Q and A: Which policies are most effective in reducing population growth?
Since 1970, birth rates have dropped, sometimes quite rapidly, in many less developed countries. This is an encouraging sign to those governments that have identified rapid population growth as an obstacle to their development goals. Declines have occurred in settings that vary widely. In an attempt to influence the population size and composition of their country, governments have established population policies.
Research studies have found that organized programs to make family planning information and services widely available have the most immediate results and cost less than other programs. Less developed countries that have implemented successful programs have made a strong political commitment to culturally sensitive, conveniently located outreach programs that offer users a wide variety of family planning methods. In particular, programs in which female family planning workers visit women in their homes bring about a tremendous increase in the use of contraception. In traditional societies, family planning programs are most successful when community leaders, those people who have a strong influence on a group's decisionmaking and on individual attitudes, support them. The importance of this factor is reinforced by a reanalysis of the fertility decline in 19th century Europe. The study found that a change in cultural attitudes toward the acceptability of limiting family size was as essential as the social and economic improvements that were occurring.
However, to reduce fertility to the level required to bring about slow population growth, social and economic improvement is necessary as well. Couples living in extreme poverty have little reason to think that having fewer children would improve their lives. Children may indeed represent their future security since many people depend on their children for household and agricultural work and for support in old age. Studies have found that when poor families achieve a certain level of income there is a drop in fertility. The availability of family planning services can help translate ideas about smaller family size into reality.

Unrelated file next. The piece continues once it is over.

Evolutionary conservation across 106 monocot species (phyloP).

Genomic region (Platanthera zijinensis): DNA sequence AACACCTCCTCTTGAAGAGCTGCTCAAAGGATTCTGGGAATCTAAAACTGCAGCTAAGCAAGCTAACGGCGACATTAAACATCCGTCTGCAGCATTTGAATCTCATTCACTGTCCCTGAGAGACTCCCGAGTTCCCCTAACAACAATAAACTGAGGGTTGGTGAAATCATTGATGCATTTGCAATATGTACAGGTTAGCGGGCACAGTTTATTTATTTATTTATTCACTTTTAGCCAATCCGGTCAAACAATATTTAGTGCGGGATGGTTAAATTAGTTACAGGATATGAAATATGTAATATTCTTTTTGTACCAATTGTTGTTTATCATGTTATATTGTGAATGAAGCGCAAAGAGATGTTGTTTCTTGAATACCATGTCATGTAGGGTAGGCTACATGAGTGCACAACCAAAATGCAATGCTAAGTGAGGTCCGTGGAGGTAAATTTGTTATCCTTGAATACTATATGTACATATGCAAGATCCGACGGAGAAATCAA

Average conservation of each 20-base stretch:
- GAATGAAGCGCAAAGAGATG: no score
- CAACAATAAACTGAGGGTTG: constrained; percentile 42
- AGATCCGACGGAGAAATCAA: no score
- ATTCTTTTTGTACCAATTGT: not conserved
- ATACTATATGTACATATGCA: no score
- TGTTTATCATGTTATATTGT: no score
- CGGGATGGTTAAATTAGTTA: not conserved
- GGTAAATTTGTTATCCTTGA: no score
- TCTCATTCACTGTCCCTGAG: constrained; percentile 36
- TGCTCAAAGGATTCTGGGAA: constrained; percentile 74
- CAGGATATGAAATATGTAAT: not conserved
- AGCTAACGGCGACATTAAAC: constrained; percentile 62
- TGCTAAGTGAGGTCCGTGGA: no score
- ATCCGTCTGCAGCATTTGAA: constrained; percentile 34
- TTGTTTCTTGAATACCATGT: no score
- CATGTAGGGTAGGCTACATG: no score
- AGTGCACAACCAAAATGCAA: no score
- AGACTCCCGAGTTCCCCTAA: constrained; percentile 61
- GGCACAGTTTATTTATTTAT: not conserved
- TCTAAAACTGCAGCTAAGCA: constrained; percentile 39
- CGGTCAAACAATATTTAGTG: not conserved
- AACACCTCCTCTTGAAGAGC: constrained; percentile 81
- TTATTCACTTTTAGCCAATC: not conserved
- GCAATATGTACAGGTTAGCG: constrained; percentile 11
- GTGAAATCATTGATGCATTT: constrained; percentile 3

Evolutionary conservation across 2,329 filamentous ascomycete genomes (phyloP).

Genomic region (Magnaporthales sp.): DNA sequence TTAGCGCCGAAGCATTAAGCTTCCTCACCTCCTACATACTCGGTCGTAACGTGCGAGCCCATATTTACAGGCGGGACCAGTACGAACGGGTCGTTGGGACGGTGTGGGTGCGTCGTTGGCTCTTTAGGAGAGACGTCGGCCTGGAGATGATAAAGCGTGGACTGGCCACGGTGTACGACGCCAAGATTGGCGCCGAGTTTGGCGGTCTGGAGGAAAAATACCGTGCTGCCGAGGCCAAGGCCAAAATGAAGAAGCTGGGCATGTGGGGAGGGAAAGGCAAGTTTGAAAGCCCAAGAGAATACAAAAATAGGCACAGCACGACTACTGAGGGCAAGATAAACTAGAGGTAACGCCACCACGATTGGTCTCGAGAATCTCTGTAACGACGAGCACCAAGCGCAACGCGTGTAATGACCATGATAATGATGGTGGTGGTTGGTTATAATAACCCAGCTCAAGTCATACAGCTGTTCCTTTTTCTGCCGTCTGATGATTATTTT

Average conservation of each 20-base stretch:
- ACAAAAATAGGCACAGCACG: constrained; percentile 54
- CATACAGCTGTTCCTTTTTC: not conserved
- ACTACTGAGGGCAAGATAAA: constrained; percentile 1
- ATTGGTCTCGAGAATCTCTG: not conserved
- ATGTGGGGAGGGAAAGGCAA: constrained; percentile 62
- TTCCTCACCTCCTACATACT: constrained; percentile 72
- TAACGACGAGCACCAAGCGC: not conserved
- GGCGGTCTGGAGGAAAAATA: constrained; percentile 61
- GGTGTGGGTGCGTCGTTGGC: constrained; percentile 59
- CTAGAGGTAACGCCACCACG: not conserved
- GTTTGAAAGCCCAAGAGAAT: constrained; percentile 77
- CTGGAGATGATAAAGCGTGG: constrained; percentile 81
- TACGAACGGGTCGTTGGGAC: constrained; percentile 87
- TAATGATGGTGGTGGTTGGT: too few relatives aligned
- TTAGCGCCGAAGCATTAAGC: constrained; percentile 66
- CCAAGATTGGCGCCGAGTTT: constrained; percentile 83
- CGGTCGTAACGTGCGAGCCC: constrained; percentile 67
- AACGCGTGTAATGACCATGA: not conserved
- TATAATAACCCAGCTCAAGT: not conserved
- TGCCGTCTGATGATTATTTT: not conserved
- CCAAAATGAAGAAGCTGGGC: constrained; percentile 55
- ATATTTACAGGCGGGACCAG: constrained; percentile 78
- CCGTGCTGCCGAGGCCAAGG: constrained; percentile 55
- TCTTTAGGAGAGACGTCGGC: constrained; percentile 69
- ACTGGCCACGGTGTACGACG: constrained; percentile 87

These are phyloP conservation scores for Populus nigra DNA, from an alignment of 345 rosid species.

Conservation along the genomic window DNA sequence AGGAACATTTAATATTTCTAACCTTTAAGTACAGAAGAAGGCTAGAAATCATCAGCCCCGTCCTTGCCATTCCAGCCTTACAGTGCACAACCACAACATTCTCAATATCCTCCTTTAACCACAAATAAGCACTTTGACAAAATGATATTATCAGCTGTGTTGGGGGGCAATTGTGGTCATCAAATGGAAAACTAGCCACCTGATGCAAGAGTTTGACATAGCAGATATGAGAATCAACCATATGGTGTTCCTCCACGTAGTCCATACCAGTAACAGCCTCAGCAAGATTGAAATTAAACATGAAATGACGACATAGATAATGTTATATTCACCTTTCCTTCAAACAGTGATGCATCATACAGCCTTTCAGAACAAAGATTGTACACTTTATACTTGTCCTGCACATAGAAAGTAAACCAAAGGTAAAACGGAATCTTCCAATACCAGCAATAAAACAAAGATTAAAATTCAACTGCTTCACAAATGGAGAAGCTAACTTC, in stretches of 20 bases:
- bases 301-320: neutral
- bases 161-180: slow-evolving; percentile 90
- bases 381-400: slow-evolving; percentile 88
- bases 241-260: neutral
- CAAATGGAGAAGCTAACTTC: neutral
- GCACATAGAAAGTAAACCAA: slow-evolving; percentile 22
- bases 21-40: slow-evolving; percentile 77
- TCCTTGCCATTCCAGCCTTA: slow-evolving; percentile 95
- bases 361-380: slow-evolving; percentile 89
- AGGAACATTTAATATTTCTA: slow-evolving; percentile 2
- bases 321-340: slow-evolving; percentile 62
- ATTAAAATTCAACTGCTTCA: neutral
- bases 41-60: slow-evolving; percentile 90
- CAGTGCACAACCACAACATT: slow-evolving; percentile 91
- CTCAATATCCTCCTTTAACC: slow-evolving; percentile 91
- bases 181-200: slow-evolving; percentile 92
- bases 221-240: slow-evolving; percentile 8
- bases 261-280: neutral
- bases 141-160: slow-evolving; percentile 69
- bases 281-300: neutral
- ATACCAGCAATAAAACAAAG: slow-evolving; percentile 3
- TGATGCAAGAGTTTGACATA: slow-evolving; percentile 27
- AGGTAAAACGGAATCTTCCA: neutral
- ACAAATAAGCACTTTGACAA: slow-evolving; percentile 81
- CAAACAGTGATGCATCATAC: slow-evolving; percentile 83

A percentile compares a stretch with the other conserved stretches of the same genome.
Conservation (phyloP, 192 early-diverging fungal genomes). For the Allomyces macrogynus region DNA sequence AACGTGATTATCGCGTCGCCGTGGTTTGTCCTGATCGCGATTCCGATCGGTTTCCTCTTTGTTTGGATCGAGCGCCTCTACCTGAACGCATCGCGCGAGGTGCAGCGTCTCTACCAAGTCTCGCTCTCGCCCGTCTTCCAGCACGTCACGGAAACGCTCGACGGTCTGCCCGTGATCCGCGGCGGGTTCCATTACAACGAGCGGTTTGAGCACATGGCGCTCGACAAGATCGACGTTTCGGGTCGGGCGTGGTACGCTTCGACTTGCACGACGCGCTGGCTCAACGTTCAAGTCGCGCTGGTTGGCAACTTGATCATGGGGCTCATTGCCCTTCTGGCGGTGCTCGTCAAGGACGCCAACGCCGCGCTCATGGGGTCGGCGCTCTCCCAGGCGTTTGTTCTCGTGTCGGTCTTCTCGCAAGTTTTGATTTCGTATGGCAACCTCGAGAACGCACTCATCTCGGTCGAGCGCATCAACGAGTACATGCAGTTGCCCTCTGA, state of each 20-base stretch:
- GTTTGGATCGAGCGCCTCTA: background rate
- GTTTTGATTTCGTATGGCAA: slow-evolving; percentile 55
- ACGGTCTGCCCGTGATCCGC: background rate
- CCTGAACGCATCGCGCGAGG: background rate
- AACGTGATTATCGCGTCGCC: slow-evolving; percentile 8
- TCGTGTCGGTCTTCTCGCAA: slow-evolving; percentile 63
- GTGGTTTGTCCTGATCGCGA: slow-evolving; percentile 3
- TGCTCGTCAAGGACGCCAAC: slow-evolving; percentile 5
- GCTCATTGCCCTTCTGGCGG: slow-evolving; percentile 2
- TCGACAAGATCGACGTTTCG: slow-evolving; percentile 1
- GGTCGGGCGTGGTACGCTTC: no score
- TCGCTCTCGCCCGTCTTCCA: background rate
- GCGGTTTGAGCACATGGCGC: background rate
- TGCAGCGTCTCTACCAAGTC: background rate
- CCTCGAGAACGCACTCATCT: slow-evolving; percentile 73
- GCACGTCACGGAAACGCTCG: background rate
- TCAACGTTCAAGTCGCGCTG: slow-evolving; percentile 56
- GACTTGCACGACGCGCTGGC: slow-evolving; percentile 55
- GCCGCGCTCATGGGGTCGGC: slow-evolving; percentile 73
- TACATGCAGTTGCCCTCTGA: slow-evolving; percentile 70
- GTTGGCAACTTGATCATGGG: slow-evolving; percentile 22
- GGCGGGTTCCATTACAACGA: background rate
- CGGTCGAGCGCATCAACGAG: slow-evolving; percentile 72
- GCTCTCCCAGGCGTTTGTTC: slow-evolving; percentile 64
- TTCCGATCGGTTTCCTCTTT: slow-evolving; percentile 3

The status of women also affects fertility levels. Many women, especially in less developed countries, have few choices in life outside of marriage and children and tend to have large families. Investing in women, by providing education, health, and other services, helps to expand their opportunities and reduce their dependence on children for status and support.
Immigration policies are also used to regulate population growth. Some countries openly encourage emigration to relieve crowding and unemployment. Other countries restrict the number of people who may enter and become citizens. Some countries absorb many illegal immigrants despite specific policy choices, and others may choose to accept a large number of refugees.
Birth rate (or crude birth rate): The annual number of births per 1,000 total population.
Family planning: The conscious effort of couples to regulate the number and spacing of births through artificial and natural methods of contraception.
Immigration: The process of entering one country from another to take up permanent or semipermanent residence.
Less developed countries: Less developed countries include all countries in Africa, Asia (excluding Japan), and Latin America and the Caribbean, and the regions of Melanesia, Micronesia, and Polynesia.
More developed countries: More developed countries include all countries in Europe, North America, Australia, New Zealand, and Japan.
Population policy: Explicit or implicit measures instituted by a government to influence population size, growth, distribution, or composition.